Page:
What George W. Bush Was Thinking When He Painted Vladimir Putin

The former, who took up the hobby after leaving office, unveiled new paintings of world leaders on the Today Show on Friday.

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"There's a Rembrandt trapped in this body."

That was the challenge the former president George W. Bush presented his painting instructor, Bush told NBC's Today Show Friday morning while unveiling a collection of his artwork, on display at his presidential library in Dallas. He wanted that inner painter to come out.

While the paintings don't have the dramatic contrasts and photo realism of, let's say, "The Nightwatch," their pleasant pastels do, accurately, depict their subjects: world leaders.

Bush has become one of the more interesting former presidents. Jimmy Carter builds houses. Bill Clinton focuses on the developing world. But George W. Bush paints. And everyone around him is surprised. "Who would've thought it?" the former president said during the interview, conducted by his daughter, and NBC special correspondent, Jenna Bush Hager. We "never knew," his mother, former first lady Barbara Bush told the Today hosts, in reaction.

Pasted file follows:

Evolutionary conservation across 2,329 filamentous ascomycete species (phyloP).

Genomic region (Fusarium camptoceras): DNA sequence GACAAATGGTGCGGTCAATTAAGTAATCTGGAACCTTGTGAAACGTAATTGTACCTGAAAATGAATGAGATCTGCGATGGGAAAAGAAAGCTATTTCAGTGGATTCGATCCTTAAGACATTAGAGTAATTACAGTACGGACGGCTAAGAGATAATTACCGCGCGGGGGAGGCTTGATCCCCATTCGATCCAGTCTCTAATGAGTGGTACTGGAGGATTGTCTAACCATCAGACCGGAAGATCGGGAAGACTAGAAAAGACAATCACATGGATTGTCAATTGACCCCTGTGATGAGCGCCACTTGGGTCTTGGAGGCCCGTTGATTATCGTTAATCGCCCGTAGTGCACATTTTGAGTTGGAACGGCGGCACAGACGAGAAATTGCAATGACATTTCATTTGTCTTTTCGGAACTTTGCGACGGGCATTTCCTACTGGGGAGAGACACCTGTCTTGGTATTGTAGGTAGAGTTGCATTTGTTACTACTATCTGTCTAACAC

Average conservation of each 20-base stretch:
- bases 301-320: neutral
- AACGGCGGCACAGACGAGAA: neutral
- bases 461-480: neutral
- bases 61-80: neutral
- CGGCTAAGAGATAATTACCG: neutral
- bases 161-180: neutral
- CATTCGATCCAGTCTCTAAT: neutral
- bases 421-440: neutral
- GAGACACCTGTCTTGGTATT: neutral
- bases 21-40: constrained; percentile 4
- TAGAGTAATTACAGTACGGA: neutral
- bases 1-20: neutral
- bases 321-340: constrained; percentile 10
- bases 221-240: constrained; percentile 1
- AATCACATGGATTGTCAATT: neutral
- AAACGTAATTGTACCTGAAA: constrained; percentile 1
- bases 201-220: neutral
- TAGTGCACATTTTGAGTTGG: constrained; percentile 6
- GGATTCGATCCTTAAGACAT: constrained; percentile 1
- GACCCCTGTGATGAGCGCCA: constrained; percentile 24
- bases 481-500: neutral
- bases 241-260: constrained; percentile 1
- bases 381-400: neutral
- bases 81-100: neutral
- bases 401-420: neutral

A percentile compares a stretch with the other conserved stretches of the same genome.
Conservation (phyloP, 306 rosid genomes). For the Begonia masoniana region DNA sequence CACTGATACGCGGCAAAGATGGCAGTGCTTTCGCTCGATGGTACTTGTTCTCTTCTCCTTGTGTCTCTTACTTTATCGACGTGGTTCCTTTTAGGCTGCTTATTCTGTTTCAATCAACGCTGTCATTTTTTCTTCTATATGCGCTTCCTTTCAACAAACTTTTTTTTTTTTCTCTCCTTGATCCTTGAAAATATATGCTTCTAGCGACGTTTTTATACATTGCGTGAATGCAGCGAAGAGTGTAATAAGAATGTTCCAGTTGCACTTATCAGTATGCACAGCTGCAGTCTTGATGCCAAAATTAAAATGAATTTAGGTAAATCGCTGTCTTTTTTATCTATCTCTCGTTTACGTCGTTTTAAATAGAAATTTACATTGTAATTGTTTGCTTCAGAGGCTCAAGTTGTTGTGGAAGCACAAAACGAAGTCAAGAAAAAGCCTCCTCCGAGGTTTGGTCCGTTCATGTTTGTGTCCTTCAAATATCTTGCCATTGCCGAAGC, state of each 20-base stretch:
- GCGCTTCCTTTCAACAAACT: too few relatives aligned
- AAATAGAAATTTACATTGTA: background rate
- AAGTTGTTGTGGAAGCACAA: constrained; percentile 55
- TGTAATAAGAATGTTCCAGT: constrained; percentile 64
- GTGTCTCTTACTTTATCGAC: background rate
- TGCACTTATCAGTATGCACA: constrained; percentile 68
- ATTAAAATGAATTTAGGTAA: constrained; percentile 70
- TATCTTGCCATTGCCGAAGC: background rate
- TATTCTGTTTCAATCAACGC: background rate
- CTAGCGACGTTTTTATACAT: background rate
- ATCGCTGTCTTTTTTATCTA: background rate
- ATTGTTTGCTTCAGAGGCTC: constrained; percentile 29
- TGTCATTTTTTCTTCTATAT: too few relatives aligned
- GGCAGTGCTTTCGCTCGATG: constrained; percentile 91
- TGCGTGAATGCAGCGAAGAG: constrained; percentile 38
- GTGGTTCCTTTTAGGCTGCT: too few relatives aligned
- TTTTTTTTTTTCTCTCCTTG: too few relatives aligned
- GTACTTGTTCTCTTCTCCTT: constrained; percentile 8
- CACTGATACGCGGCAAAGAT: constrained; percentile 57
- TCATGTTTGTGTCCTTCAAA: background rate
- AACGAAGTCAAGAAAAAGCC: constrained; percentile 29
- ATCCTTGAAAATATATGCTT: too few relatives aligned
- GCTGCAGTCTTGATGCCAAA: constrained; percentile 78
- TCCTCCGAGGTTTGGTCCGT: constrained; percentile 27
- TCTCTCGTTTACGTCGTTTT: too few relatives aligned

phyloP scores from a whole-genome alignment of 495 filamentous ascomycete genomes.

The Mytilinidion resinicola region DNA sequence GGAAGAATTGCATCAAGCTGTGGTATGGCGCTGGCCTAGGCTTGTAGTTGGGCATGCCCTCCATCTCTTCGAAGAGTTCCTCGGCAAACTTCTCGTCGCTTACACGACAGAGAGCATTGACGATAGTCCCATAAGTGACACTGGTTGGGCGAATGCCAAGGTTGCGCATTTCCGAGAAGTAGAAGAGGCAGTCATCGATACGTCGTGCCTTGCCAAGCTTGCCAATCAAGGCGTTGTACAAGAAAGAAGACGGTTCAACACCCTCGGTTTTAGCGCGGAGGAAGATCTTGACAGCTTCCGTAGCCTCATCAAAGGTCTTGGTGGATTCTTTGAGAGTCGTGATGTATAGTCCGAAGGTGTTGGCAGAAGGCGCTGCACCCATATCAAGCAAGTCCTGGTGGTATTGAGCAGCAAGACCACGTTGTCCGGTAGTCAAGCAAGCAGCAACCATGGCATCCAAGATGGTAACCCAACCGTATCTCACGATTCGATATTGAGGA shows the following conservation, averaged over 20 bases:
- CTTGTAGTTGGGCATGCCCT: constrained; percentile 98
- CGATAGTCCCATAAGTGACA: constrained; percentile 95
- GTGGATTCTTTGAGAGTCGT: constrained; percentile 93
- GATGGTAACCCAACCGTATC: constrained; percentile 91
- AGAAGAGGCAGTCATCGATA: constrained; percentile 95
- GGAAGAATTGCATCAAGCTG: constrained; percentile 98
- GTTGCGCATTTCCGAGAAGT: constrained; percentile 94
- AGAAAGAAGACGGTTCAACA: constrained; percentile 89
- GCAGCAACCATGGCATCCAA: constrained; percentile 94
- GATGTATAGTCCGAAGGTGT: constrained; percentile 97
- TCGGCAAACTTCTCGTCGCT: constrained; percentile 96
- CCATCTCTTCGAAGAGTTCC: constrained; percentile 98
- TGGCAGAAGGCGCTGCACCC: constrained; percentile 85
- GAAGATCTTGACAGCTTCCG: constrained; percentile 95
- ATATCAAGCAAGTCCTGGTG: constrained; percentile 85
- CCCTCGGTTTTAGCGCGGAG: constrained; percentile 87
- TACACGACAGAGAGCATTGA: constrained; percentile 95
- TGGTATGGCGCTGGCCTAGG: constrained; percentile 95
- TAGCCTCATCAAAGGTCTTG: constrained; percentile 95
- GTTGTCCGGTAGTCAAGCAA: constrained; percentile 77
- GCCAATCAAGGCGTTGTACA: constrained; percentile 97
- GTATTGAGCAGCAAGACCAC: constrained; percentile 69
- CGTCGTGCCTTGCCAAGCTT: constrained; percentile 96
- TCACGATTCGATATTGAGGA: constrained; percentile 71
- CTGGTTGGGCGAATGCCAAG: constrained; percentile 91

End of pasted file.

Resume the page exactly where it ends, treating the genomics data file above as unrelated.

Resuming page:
World leaders don't know how to react to the hobby either. Staring at a painting of Tony Blair, Bush told his daughter, "I think I told him I was painting him and brushed it off, so to speak."

An art pun! This guy gets it.

The most noteworthy painting of the morning was one of Russian President Vladimir Putin, not because of its passable likeness, but because of the analysis from the artist.

"As you know, our dear dog Barney had a special spot in my heart," the former president said. "I introduced him to Putin; Putin kind of dissed him. 'You call that a dog?' A year later, your mom and I go to visit, and he'd say, 'You like to meet my dog?' Out bounds this huge hound. And Putin says 'bigger, stronger and faster than Barney.' "

His daughter pressed for more. "And you kind of thought, 'Is this symbolic?'"

"I took it in. I didn't react," Bush said. "Wow, anybody who thinks 'My dog is bigger than your dog' is an interesting character. And that painting kind of reflects that."